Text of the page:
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Stephanie Kullman

Neuroscience Symposium

Date 21 April 2023
Research group Kalsbeek
Location Amsterdam
Program 4:00 p.m - Investigating hypothalamic circuits using fMRI
4:45 p.m - Discussion and Drinks

Guest speaker: Esther Speksnijder
Hypothalamic Integration Mechanisms

Stephanie Kulmann Prof. Dr. (
Group leader/ deputy head of Metabolic Neuroimaging at the IDM
Institute for Diabetes Research and Metabolic Diseases (IDM)
of the Helmholtz Center Munich at the University of Tübingen.
Department Internal Medicine IV University of Tübingen

Title: Investigating hypothalamic circuits using fMRI.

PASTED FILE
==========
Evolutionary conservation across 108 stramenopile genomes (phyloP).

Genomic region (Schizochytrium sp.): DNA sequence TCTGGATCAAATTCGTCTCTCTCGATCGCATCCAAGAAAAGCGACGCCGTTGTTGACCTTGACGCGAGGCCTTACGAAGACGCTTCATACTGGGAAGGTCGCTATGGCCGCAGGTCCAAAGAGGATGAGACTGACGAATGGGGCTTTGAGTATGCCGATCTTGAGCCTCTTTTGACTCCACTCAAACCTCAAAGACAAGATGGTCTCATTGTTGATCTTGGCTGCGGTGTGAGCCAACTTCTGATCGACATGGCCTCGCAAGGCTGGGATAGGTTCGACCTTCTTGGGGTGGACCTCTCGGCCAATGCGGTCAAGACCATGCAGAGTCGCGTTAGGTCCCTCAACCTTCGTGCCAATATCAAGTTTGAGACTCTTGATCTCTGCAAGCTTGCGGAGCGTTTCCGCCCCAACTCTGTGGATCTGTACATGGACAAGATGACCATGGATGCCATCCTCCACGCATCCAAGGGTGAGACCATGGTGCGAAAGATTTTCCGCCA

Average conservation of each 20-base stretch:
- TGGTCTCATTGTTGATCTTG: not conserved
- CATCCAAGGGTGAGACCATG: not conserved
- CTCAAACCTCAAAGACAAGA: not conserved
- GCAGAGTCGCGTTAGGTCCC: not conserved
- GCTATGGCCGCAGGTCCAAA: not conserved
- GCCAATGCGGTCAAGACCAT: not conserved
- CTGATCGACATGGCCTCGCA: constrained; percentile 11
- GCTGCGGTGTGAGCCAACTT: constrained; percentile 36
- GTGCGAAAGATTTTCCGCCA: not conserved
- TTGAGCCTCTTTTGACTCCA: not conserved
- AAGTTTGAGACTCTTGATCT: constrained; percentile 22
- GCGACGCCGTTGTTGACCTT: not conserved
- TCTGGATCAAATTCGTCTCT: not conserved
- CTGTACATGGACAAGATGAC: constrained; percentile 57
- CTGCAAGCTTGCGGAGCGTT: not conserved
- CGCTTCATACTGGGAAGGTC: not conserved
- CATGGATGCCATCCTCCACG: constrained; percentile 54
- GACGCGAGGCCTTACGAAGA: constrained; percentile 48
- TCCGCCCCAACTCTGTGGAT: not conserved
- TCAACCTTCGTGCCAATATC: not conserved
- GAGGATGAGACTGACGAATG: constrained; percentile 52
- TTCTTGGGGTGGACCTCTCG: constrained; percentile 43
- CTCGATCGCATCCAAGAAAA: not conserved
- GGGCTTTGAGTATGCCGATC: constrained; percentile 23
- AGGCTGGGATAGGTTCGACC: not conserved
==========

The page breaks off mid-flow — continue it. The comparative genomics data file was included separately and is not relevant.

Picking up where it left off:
Hypothalamic circuits are central to the maintenance of energy balance, homeostasis and food intake. Disruption of these functions is a mainstay of metabolic disorders and a newly recognized feature of neurodegenerative diseases. My talk will cover the neuroimaging opportunities in the study of hypothalamic circuits in primarily metabolic diseases, which affect a large and growing number of the population. Human imaging studies on the hypothalamic function are still scarce; largely owing to methodological challenges of imaging this region of the brain. Nonetheless, a handful of studies have been undertaken using blood-oxygen-level-dependent contrast (BOLD) imaging or cerebral blood flow (CBF). I will present recent findings and unpublished data evaluating the hypothalamic response to different metabolic, hormonal and nutritional states using functional MRI in humans. In a state of hunger as well as in response to sweet taste, I will show that hypothalamus fMRI signal increases, especially in persons with excessive weight. Vice versa, hypothalamic responsivity to hormonal signals, as insulin, are blunted in persons at high risk to develop type 2 diabetes and in women during the luteal phase of the menstrual cycle. Recent evidence suggests that impaired hypothalamic modulation can lead to altered peripheral metabolism and increased food craving that ultimately increases fat accumulation. I will also discuss recent findings showing that disrupted insulin signaling can be normalized by pharmacological and lifestyle interventions, which was linked to improved cognitive and metabolic functions.


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